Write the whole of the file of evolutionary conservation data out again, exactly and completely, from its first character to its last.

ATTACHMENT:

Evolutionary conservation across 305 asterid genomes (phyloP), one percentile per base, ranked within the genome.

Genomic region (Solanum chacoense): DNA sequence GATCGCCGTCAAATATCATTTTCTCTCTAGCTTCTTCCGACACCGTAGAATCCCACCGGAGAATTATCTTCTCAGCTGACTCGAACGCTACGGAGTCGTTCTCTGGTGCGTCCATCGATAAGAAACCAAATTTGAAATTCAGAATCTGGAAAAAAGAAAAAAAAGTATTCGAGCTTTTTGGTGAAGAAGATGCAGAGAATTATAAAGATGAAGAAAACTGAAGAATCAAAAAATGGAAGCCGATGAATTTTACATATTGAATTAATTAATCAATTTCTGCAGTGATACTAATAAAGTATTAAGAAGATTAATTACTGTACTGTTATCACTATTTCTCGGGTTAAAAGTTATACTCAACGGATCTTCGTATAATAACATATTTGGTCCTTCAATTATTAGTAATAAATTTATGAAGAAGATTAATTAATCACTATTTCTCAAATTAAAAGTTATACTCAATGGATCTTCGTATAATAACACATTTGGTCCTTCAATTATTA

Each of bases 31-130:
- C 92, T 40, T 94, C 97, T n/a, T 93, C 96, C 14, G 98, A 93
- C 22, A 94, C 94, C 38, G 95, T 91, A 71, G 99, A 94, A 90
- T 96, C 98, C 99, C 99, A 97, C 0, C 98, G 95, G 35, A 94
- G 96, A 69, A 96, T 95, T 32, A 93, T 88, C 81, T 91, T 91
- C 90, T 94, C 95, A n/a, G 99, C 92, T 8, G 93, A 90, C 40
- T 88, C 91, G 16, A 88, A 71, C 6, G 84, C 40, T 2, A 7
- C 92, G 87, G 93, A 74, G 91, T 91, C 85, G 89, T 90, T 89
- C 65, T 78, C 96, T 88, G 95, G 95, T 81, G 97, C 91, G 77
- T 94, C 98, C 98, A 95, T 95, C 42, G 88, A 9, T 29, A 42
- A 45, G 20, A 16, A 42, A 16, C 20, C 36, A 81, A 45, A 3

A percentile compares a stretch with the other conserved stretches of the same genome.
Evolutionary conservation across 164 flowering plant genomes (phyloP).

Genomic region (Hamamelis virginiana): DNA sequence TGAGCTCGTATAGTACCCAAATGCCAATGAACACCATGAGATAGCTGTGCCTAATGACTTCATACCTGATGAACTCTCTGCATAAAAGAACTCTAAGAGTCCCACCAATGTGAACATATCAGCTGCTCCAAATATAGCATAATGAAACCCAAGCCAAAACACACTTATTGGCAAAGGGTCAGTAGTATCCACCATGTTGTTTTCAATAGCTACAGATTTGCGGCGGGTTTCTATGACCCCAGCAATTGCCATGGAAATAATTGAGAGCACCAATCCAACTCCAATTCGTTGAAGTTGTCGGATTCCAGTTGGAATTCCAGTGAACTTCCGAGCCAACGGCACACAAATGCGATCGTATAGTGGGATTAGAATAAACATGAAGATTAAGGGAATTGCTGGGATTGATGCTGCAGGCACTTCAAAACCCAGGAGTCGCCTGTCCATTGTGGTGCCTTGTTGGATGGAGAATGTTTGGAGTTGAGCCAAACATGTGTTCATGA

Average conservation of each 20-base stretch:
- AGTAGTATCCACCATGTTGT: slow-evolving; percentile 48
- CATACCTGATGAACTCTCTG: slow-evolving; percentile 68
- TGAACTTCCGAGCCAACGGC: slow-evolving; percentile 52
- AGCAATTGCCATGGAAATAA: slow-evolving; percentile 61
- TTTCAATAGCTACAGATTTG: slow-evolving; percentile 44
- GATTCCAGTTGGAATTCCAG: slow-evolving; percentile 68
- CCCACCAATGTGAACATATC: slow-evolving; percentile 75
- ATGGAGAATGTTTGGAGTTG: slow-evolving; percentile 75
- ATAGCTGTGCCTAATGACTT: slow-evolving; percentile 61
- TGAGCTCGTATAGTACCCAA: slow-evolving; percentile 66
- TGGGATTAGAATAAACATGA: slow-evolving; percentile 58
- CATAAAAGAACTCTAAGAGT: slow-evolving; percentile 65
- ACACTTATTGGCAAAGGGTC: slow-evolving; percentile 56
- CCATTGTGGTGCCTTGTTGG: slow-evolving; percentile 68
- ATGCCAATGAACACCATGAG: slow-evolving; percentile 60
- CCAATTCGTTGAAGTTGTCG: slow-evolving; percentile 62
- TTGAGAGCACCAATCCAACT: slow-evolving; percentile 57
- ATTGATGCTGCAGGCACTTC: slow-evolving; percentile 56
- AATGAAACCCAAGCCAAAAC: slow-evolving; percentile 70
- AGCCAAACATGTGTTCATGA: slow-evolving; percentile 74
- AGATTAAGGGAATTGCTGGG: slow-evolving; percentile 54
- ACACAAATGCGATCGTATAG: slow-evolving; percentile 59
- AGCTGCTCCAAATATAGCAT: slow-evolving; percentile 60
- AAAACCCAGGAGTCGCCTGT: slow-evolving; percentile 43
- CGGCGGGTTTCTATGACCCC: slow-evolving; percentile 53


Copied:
Evolutionary conservation across 305 asterid genomes (phyloP), one percentile per base, ranked within the genome.

Genomic region (Solanum chacoense): DNA sequence GATCGCCGTCAAATATCATTTTCTCTCTAGCTTCTTCCGACACCGTAGAATCCCACCGGAGAATTATCTTCTCAGCTGACTCGAACGCTACGGAGTCGTTCTCTGGTGCGTCCATCGATAAGAAACCAAATTTGAAATTCAGAATCTGGAAAAAAGAAAAAAAAGTATTCGAGCTTTTTGGTGAAGAAGATGCAGAGAATTATAAAGATGAAGAAAACTGAAGAATCAAAAAATGGAAGCCGATGAATTTTACATATTGAATTAATTAATCAATTTCTGCAGTGATACTAATAAAGTATTAAGAAGATTAATTACTGTACTGTTATCACTATTTCTCGGGTTAAAAGTTATACTCAACGGATCTTCGTATAATAACATATTTGGTCCTTCAATTATTAGTAATAAATTTATGAAGAAGATTAATTAATCACTATTTCTCAAATTAAAAGTTATACTCAATGGATCTTCGTATAATAACACATTTGGTCCTTCAATTATTA

Each of bases 31-130:
- C 92, T 40, T 94, C 97, T n/a, T 93, C 96, C 14, G 98, A 93
- C 22, A 94, C 94, C 38, G 95, T 91, A 71, G 99, A 94, A 90
- T 96, C 98, C 99, C 99, A 97, C 0, C 98, G 95, G 35, A 94
- G 96, A 69, A 96, T 95, T 32, A 93, T 88, C 81, T 91, T 91
- C 90, T 94, C 95, A n/a, G 99, C 92, T 8, G 93, A 90, C 40
- T 88, C 91, G 16, A 88, A 71, C 6, G 84, C 40, T 2, A 7
- C 92, G 87, G 93, A 74, G 91, T 91, C 85, G 89, T 90, T 89
- C 65, T 78, C 96, T 88, G 95, G 95, T 81, G 97, C 91, G 77
- T 94, C 98, C 98, A 95, T 95, C 42, G 88, A 9, T 29, A 42
- A 45, G 20, A 16, A 42, A 16, C 20, C 36, A 81, A 45, A 3

A percentile compares a stretch with the other conserved stretches of the same genome.
Evolutionary conservation across 164 flowering plant genomes (phyloP).

Genomic region (Hamamelis virginiana): DNA sequence TGAGCTCGTATAGTACCCAAATGCCAATGAACACCATGAGATAGCTGTGCCTAATGACTTCATACCTGATGAACTCTCTGCATAAAAGAACTCTAAGAGTCCCACCAATGTGAACATATCAGCTGCTCCAAATATAGCATAATGAAACCCAAGCCAAAACACACTTATTGGCAAAGGGTCAGTAGTATCCACCATGTTGTTTTCAATAGCTACAGATTTGCGGCGGGTTTCTATGACCCCAGCAATTGCCATGGAAATAATTGAGAGCACCAATCCAACTCCAATTCGTTGAAGTTGTCGGATTCCAGTTGGAATTCCAGTGAACTTCCGAGCCAACGGCACACAAATGCGATCGTATAGTGGGATTAGAATAAACATGAAGATTAAGGGAATTGCTGGGATTGATGCTGCAGGCACTTCAAAACCCAGGAGTCGCCTGTCCATTGTGGTGCCTTGTTGGATGGAGAATGTTTGGAGTTGAGCCAAACATGTGTTCATGA

Average conservation of each 20-base stretch:
- AGTAGTATCCACCATGTTGT: slow-evolving; percentile 48
- CATACCTGATGAACTCTCTG: slow-evolving; percentile 68
- TGAACTTCCGAGCCAACGGC: slow-evolving; percentile 52
- AGCAATTGCCATGGAAATAA: slow-evolving; percentile 61
- TTTCAATAGCTACAGATTTG: slow-evolving; percentile 44
- GATTCCAGTTGGAATTCCAG: slow-evolving; percentile 68
- CCCACCAATGTGAACATATC: slow-evolving; percentile 75
- ATGGAGAATGTTTGGAGTTG: slow-evolving; percentile 75
- ATAGCTGTGCCTAATGACTT: slow-evolving; percentile 61
- TGAGCTCGTATAGTACCCAA: slow-evolving; percentile 66
- TGGGATTAGAATAAACATGA: slow-evolving; percentile 58
- CATAAAAGAACTCTAAGAGT: slow-evolving; percentile 65
- ACACTTATTGGCAAAGGGTC: slow-evolving; percentile 56
- CCATTGTGGTGCCTTGTTGG: slow-evolving; percentile 68
- ATGCCAATGAACACCATGAG: slow-evolving; percentile 60
- CCAATTCGTTGAAGTTGTCG: slow-evolving; percentile 62
- TTGAGAGCACCAATCCAACT: slow-evolving; percentile 57
- ATTGATGCTGCAGGCACTTC: slow-evolving; percentile 56
- AATGAAACCCAAGCCAAAAC: slow-evolving; percentile 70
- AGCCAAACATGTGTTCATGA: slow-evolving; percentile 74
- AGATTAAGGGAATTGCTGGG: slow-evolving; percentile 54
- ACACAAATGCGATCGTATAG: slow-evolving; percentile 59
- AGCTGCTCCAAATATAGCAT: slow-evolving; percentile 60
- AAAACCCAGGAGTCGCCTGT: slow-evolving; percentile 43
- CGGCGGGTTTCTATGACCCC: slow-evolving; percentile 53